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Love's Easy Tears
Cocteau Twins
Love's Easy Tears
Genres: Alternative Rock, Pop
  •  Track Listings (4) - Disc #1

Canadian version of the ethereal Scottish trio's classic 1986 EP. Tracks, 'Love's Easy Tears', 'Those Eyes, That Mouth', 'Sigh's Smell of Farewell' and 'Orange Appled'. 4AD release. 1991 release. Slimline jewel case.


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CD Details

All Artists: Cocteau Twins
Title: Love's Easy Tears
Members Wishing: 2
Total Copies: 0
Label: 4AD
Release Date: 12/2/2003
Album Type: Single, Import
Genres: Alternative Rock, Pop
Styles: Hardcore & Punk, Indie & Lo-Fi, British Alternative, New Wave & Post-Punk
Number of Discs: 1
SwapaCD Credits: 1


Album Description
Canadian version of the ethereal Scottish trio's classic 1986 EP. Tracks, 'Love's Easy Tears', 'Those Eyes, That Mouth', 'Sigh's Smell of Farewell' and 'Orange Appled'. 4AD release. 1991 release. Slimline jewel case.

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CD Reviews

This is it.
Micah Newman | Fort Worth, TX United States | 12/30/2000
(5 out of 5 stars)

"What a perfect, concise (maybe too concise) encapsulation of the very best Cocteau Twins, which is saying an awful lot! Here's what you get:"Love's Easy Tears", for a spell, was my favorite Cocteau Twins song (now it's "Heaven Or Las Vegas"). I suspect many overlook it, but don't count it out just because it's simple and repetitive. I find it mesmerizing and wondrous. I've always loved songs with a repeated bassline under an ABABAB' structure gathering strength like a butterfly emerging from a chrysalis (no, really). All the while, cascades of shimmering sound pour down like blessedness itself. Just listen to the backing vocals during the chorus. Angels exist; you'd better believe it: Liz Fraser is the Platonic form of the reality to which she testifies. As a thematic work, this EP works wonderfully. The title song itself is a good example; just listen to it while thinking of what the title brings to mind, and see if your enjoyment doesn't spike dramatically. If not, I feel sorry for you."Those Eyes, That Mouth" is an uptempo, driving hyper-ballad (to borrow a phrase from Bjork) whose triumphant, angular chorus expresses that wondrous sense of the ineffable that Cocteau Twins seem to be able to do without trying at all. Once again, think of the title while listening. Are the hairs on your arm not standing up?"Sigh's Smell Of Farewell" is one of my very favorites. Robin's guitar doesn't sound like processed guitar, it sounds like an instrument which naturally makes that sound! Like a celestial harp, its blue, faintly elegiac tone is itself completely transporting. All the while, the warm, almost cellolike *thrum* of Simon's bass acts as the perfect counterpart, the warm, reassuring surface of the flying carpet lifting you up through the clouds. Then the bridge-out sequence kicks in, and you know you've arrived. Music just doesn't get any better than this."Orange Appled" is a shortish little thing that I once considered one of those Cocteau Twins songs that's just a little too precious. But I eventually got over that, thank goodness. At its glorious chorus (with the Cocteau Twins, is there any other kind?), it seems to be stating some theme from time immemorial, like the advent of spring.And then it's over. Too bad, but there's lots more where that came from. Don't give up, pilgrim."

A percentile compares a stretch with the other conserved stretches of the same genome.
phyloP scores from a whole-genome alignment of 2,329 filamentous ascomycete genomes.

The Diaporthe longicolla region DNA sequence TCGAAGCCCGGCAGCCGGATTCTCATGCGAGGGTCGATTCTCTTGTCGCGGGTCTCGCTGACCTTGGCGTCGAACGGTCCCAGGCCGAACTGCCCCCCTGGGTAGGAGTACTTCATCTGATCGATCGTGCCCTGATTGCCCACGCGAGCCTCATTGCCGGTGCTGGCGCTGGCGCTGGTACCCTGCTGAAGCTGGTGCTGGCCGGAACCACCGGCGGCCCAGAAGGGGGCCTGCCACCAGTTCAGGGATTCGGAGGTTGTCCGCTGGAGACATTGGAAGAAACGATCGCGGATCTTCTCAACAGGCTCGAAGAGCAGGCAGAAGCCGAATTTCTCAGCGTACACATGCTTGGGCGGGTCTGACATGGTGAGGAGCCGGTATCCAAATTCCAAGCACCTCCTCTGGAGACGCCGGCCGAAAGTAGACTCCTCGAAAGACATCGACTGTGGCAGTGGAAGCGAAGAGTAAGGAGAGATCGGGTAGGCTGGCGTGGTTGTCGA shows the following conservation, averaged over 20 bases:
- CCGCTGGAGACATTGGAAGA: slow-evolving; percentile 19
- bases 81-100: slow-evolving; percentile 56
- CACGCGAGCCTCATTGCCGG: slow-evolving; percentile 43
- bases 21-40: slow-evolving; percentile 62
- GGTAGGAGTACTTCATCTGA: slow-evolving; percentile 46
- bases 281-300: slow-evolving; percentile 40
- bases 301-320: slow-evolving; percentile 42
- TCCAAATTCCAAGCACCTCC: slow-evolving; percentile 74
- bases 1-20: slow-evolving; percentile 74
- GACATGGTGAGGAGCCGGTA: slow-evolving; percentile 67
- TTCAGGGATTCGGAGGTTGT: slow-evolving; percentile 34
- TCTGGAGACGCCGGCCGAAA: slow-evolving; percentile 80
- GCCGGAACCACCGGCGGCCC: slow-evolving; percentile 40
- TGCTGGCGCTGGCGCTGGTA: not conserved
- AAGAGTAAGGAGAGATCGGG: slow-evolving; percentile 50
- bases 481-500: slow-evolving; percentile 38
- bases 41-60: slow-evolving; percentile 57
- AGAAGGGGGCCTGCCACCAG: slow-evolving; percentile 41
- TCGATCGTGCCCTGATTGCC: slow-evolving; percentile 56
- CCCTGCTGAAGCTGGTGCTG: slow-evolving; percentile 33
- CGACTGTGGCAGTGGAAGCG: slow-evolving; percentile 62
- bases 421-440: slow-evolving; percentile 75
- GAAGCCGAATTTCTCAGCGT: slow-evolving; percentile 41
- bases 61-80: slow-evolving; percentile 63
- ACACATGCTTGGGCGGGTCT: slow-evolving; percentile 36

Liz's angelic voice in celebratory bliss
Christopher Culver | 11/29/2000
(5 out of 5 stars)

"The "Love's Easy Tears" EP was the end of the Cocteau Twins mid-80's period, a time of loud production and Liz's voice having a characteristic wail. That era goes out on a high note, and this loud and crashing is remarkable due to its celebratory sound and emotional songs.The first song is "Love's Easy Tears," which is actually pretty unremarkable, as the instrumentation is rather repetative and lackluster, but the other tracks on the album are spectacular."Those Eyes, That Mouth" is one of the Cocteau Twins's most beautiful songs, due to Liz's three-part vocals, one of which is the most glorious and sweeping I've ever heard her at."Sigh's Smell of Farewell" is a bouncy rhythmic track that remains at a steady pace for its three and a half minutes. It's a bit of a rest between the second and third tracks.Last is "Orange Appled," a heavenly song that, through its use of chimes sounds bright and fresh. Meanwhile, Liz is wailing through several overdubs and a counterpoint. It's truly one of the Cocteau Twin's best songs and incredibly addictive.I would recommend the "Love's Easy Tears" EP above even some of their full-length albums (GARLANDS and FOUR CALENDAR CAFE are no match for this wonderful EP)."
Christopher Culver | 09/18/2000
(5 out of 5 stars)

"The Cocteau Twins "middle" period comes to an end--gloriously. With their next release, 1988's Blue Bell Knoll, Elizabeth and Co. began applying there completely unique sound to a more "Pop" format (not that this was a bad thing).With walls of blissful, sugary ear candy and Elizabeth's voice never sounding better, Love's Easy Tears is great headphone music. If you're like me, you'll find yourself repeatedly turning-up the volume. I own every EP and full-length release the Cocteau Twins put out, and I would put this in the top five. Buy it!"